still. Nicholas was gone. Larissa wondered if she had dreamed
the whole thing, and then she looked up at that IV bag above her and wondered,
exactly are they giving me? In a minute, Nurse Judy entered,
her frown firmly in place. Oh, no, Larissa thought, why is this
woman still here?
"Do you need something?" Nurse Judy asked,
hands on her substantial hips.
"A a glass of water," Larissa responded.
The nurse pursed her lips and then sighed.
"Just a minute . . ."
Larissa awoke to the sound of that hideous
curtain being pulled back. A woman's head poked around it and spoke
with the gravelly voice of a long time smoker.
"Kidney stones, huh? Hurts like a bitch,
right? Hell, when I had my attack I just dropped to the floor."
"Have you met my daughter, Kim?" Millie called
cheerfully from behind the curtain.
How nice, Larissa thought. "Oh,
hello," she said weakly. She really did not want any more visitors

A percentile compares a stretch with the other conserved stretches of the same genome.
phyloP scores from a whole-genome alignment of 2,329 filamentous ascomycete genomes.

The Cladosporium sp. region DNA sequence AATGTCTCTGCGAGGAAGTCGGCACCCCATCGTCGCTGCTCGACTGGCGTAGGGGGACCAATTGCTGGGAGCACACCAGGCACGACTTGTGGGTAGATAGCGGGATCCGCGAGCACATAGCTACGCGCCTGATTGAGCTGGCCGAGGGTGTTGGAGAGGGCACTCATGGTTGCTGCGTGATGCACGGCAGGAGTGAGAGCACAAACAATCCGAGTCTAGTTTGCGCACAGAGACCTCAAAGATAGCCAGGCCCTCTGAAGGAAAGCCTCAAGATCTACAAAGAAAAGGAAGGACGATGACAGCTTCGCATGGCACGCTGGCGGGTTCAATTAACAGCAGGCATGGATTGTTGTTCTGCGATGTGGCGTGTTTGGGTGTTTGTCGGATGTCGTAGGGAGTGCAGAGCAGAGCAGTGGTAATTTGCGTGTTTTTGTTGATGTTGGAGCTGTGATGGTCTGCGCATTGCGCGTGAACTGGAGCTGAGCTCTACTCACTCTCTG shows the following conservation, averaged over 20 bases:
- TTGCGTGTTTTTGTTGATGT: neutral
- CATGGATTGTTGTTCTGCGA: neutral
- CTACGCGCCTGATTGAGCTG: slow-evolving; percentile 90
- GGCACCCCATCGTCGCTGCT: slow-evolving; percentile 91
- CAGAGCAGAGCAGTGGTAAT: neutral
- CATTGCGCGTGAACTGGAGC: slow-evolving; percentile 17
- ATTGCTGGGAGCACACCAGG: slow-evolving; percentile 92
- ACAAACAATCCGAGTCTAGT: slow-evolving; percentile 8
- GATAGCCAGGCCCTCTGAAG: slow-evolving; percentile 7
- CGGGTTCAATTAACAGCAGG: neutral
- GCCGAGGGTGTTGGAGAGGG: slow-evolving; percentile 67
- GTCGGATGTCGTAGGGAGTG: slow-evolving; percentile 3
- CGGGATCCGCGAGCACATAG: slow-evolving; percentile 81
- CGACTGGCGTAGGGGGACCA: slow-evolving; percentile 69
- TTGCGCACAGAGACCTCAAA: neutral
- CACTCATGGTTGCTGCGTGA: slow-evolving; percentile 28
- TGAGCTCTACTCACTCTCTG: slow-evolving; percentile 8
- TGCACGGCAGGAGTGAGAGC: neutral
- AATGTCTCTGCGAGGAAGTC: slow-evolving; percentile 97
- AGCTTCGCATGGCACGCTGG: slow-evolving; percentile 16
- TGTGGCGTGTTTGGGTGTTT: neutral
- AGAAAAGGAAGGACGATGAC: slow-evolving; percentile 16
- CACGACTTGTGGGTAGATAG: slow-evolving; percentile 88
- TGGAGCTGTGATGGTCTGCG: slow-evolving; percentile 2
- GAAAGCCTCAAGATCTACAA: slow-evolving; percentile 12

in this place. Then she noticed a figure in the chair next to her.
Startled, she turned to see who it was. Surely not that had been
a crazy, drug-induced dream last night . . ."
"Mom!" she exclaimed, relieved. The head retreated
back to the other side of the curtain.
"Yes, I'm here, honey. Did you sleep
"Um, sort of," Larissa lied.
"Guess what, Larissa," her mom continued brightly,
"You get to come home now! I brought you some clothes and your toothbrush!"
"Mom," Larissa said, "that is the best news
I have ever heard."
Within the hour, Larissa had cleaned up and
was ready to go. She bid farewell to Nurse Judy, who was almost smiling
now that one more patient was out of her hair. She also informed
Ethel that she would not be needing the shepherds pie or the salisbury
steak. Darlene was finally out of her poor vein. Larissa was
actually smiling as her mom tried to figure out the wheelchair.
"Would you like some help, Miss?" She
looked up at a young man with brown hair and eyes, pale skin, and a look
of concern on his familiar face. "I'm a volunteer here," he explained,
seeing her confused, surprised look.
"Nicholas?" she breathed. Now it was
his turn to look surprised.
"Well, yes . . . Nick. Nick Tompsen.
Have we met before?" he asked apologetically.
"Yes! Last night!" she exclaimed, thinking,
crazy guy did not even remember coming to my room? "You told
me that story about falling off of your horse. You thought you were
a ghost!" she accused him. Nick raised his eyebrows.